Accused Rocky bomb hoaxer gets bail, now for job interview
ACCUSED Rockhampton bomb hoax caller Adam Clifford Ramm has had a good start to his day.
Ramm and his co-accused mate, Kieran James Fyfe, were granted bail this morning.
Now, according to evidence presented during his bail application in the Rockhampton Magistrates Court, the 22-year-old Ramm has a job interview later today for a position with a fencing company.
While both Ramm and Fyfe were released from custody, Magistrate Catherine Benson delivered a verbal warning as well as put a number of bail conditions in place.
She told both men the likelihood was they would serve time behind bars if they were convicted.
In dealing with Ramm, she said she was confident the past two days of court appearances had left him in no doubt about how serious the legal system treated hoax calls.
Fyfe, 24, and Ramm, 22, both face two charges each of making bomb hoax calls. The charges carry a maximum five-year jail sentence.
Due to the serious nature of the charges, neither accused has entered pleas, as their matters need to be dealt with in the District Court jurisdiction.
Ramm's legal defence Pierre Lammersdorf told Ms Benson his client intended to plead guilty and had made admissions to police.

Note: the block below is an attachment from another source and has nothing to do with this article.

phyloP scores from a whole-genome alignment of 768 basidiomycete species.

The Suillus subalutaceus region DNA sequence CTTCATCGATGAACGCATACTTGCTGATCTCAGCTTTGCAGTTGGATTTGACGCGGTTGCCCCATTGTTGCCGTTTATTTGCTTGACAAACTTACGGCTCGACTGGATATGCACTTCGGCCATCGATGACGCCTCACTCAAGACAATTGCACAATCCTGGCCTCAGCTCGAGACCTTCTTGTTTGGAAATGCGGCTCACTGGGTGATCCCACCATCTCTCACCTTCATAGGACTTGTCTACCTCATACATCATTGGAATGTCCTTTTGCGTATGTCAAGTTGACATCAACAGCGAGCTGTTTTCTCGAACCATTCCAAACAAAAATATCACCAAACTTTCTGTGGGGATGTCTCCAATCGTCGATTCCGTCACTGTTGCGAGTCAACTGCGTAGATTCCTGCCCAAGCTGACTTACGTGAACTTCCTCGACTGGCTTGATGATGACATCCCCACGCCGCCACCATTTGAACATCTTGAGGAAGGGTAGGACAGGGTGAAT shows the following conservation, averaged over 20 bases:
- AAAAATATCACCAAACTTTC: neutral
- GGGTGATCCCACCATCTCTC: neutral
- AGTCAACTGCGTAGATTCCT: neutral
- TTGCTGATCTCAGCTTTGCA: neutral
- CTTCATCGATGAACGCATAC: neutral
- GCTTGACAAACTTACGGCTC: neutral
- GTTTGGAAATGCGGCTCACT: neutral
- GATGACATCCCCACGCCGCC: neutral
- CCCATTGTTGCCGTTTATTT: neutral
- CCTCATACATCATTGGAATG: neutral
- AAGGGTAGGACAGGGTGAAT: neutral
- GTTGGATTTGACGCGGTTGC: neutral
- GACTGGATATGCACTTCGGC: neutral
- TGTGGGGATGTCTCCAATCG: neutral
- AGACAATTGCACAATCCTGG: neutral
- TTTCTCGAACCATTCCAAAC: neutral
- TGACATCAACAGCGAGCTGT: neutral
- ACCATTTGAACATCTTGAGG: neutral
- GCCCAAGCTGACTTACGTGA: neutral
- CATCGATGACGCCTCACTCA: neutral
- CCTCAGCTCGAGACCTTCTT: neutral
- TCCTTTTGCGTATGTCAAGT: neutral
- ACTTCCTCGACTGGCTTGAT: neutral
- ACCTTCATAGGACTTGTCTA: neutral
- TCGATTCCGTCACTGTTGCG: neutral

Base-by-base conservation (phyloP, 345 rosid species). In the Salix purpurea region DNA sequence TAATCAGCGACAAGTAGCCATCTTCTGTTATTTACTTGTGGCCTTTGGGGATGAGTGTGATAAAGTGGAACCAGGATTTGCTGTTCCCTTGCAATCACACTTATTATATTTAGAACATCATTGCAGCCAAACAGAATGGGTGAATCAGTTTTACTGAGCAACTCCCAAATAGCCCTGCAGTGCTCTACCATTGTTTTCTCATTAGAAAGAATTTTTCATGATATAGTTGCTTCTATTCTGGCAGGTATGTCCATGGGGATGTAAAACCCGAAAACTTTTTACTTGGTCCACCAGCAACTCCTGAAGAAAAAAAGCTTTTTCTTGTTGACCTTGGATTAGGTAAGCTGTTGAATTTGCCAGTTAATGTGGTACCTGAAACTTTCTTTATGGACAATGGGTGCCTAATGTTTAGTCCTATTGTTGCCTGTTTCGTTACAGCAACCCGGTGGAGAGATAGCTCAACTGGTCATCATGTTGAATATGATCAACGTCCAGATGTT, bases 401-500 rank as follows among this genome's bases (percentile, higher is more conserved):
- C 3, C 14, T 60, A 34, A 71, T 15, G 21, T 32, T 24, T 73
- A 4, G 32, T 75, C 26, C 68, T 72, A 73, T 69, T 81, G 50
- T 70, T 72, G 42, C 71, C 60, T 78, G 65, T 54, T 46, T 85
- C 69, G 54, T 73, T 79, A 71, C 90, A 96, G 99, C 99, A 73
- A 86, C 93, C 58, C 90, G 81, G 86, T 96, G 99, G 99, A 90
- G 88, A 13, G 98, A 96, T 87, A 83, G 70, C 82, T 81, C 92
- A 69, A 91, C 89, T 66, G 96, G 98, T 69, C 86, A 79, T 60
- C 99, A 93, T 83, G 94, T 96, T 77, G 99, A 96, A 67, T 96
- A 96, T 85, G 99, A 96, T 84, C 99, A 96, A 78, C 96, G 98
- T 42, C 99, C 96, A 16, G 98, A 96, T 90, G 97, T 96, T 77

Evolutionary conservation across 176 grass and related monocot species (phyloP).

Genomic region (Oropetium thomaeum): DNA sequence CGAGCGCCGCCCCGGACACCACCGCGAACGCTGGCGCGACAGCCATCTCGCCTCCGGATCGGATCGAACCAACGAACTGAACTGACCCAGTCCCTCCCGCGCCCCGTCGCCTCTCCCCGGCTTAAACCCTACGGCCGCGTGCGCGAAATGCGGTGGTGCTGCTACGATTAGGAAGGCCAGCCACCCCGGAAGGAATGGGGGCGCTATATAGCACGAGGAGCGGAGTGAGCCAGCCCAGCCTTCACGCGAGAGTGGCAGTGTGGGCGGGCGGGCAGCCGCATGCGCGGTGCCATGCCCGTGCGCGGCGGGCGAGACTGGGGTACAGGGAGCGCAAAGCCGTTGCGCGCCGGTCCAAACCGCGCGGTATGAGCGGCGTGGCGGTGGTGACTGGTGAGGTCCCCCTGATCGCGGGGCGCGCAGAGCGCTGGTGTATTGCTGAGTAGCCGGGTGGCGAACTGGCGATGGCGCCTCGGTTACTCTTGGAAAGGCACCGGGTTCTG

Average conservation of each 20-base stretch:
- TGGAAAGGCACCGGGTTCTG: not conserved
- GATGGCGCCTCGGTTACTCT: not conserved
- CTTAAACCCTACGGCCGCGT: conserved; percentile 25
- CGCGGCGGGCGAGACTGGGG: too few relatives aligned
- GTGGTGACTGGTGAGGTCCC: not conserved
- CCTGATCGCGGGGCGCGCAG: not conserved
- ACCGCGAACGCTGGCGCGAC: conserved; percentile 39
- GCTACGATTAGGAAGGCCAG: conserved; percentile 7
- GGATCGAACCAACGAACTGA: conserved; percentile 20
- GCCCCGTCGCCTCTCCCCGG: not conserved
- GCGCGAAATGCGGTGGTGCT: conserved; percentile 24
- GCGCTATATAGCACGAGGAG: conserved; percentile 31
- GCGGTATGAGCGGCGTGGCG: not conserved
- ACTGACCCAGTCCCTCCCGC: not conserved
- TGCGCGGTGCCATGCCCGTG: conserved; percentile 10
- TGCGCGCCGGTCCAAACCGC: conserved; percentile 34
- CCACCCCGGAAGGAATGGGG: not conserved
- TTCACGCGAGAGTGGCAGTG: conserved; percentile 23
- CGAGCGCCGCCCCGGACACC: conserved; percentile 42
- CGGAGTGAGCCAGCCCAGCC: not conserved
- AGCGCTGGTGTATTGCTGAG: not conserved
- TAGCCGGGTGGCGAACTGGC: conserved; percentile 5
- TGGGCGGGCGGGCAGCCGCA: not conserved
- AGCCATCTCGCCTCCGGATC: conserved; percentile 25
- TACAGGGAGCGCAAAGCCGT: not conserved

The pair are blaming each other for instigating the calls, the court heard.
Police allege the pair was drunk when they made a bomb hoax call to the JB Hi-Fi store that led to the evacuation of Stockland Rockhampton on June 22.
CQ's busiest shopping centre was evacuated during the late night Thursday shopping period.
The pair is accused of earlier that day making another hoax call to a petrol station in Rockhampton.
The court heard phone record checks revealed the number of the caller.
Ms Benson today said the pair would have to report regularly to police while on bail.
She also said they were not to have contact with each other or any witnesses.
One of the issues, Ms Benson took into consideration was that it was likely be a number of months before the matters would be dealt with by the higher court.
While she said it was her view a jail sentence was an option, it was not the magistrate court's role to determine sentencing.